Everyday Nature: Praise be to painted ladies

This article first appeared in the Observer

Alessandra Simmons

Before I ever knew their name, I had seen them flying around the farm and thought to myself, “Not a monarch.” Less showy than monarchs, painted lady butterflies have smaller wings and their orange and black pattern isn’t quite as bright. Painted ladies, however, are more common than monarchs. Unlike monarchs, which can only lay eggs on milkweed, painted ladies have been discovered on over 100 different host plants. The pearly everlasting is one of them and it precisely why I came to finally notice this frequent visitor. At Hoot Blossom, we are propagating wildflowers and wildgrasses that would grow in this region had humans not had such a predilection for building roads, buildings, and lawns. As I was potting up the pearly everlastings for sale, I noticed cobweb-like things and little black caterpillars on the silvery fuzzy leaves. “What pest is this?” I wondered. It wasn’t pretty, and I didn’t think anyone would want to purchase the plants so I stopped potting them up. 

After a bit of research, I learned it was the painted ladies laying eggs on the pearly everlasting plants, building silk nests and eating the leaves. Carrying on as painted ladies will do. I learned painted ladies are found across north america and around the world, are not picky eaters and are not in need of conservation, and I felt disappointed.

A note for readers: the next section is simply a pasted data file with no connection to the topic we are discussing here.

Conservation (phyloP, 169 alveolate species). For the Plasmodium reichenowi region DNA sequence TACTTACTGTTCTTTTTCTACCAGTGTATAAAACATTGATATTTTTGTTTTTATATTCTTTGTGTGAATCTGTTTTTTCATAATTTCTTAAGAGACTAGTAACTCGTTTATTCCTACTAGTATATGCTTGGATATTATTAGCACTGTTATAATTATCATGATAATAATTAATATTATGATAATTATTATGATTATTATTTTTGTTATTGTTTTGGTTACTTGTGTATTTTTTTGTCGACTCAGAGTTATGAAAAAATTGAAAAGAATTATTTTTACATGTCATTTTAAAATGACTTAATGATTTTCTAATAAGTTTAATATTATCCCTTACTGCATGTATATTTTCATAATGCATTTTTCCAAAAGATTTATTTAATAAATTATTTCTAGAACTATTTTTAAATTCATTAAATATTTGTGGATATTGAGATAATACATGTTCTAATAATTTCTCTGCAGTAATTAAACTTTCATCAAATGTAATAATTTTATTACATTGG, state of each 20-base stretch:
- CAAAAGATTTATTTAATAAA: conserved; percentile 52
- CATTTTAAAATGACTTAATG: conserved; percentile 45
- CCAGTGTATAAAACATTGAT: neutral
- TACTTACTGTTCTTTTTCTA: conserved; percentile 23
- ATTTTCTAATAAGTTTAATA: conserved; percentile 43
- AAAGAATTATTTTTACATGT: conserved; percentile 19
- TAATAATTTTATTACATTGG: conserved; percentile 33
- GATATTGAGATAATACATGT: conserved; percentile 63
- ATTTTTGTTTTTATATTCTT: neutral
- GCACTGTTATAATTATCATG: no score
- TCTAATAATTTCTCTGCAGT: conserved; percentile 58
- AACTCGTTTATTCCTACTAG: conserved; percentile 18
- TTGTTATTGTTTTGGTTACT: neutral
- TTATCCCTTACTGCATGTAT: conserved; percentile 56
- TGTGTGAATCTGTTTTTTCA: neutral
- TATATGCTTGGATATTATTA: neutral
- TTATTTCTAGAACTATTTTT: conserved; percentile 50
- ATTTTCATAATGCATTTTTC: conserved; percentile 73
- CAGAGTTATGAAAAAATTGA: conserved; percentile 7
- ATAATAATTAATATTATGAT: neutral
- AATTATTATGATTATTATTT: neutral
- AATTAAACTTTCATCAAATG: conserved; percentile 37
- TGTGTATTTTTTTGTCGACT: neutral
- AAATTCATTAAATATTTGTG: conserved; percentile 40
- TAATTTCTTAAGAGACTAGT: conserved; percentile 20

We are also propagating and selling butterfly weed, a type of milkweed adored by monarch caterpillars. When we find a monarch caterpillar on the underside of the narrow leaves, chomping away, we rejoice and show it off to visitors who also ooh and ahh. 

I wonder about my different reactions to the types of butterflies living on our plants. With monarch populations at risk due to loss of habitat, it has become quite popular to breed them. This is one reason we are so excited to find their caterpillars. Especially since scientists are now saying the best thing you can do to support healthy butterfly populations is plant milkweeds and butterfly habitat and let them breed in the wild, rather than breed them indoors.

Currently we are in the midst of the sixth great extinction: 1 million species are on the brink of dying off according to the recent report “2019 Global Assessment Report on Biodiversity and Ecosystem Services” released by the U.N. which states that this extinction is in part caused by the fact that humans have radically altered 75% of the usable land primarily with agriculture and concrete.

Monarchs are one of the species at risk, painted ladies less so. So while I think excitement is a reasonable reaction to finding a caterpillar on a milkweed; I think finding a painted lady caterpillar ought to inspire the same joy. In the poem “Pied Beauty,” Gerald Manley Hopkins extols ordinary speckled parts of the landscape: 

Glory be to God for dappled things – 

   For skies of couple-colour as a brinded cow; 

      For rose-moles all in stipple upon trout that swim; 

Fresh-firecoal chestnut-falls; finches’ wings; 

   Landscape plotted and pieced – fold, fallow, and plough;

While we are doing the urgent work to restore habitat for monarchs (and the other 999,999 other species at risk of extinction), it seems to me that we need another version of Hopkins poem to help us appreciate the common place plants and animals that are doing the hard work of living with us as neighbors.

Glory be to things that survive. Quack grass that persists, hackberry trees that thrive through drought and flood. For so-called “street trees,” bur oak and hedge maple preservering on polluted curbsides. For Austrialian Cuttlefish. Squirrels feasting on the nuts of city parks. Falcons nesting on skyscrapers. Coyotes and crows adapting to an urbane lifestyle...  and yes glory be to painted ladies growing as happily on my pearly everlasting as it does on parking lot thistles.

Photo by Steve Waldren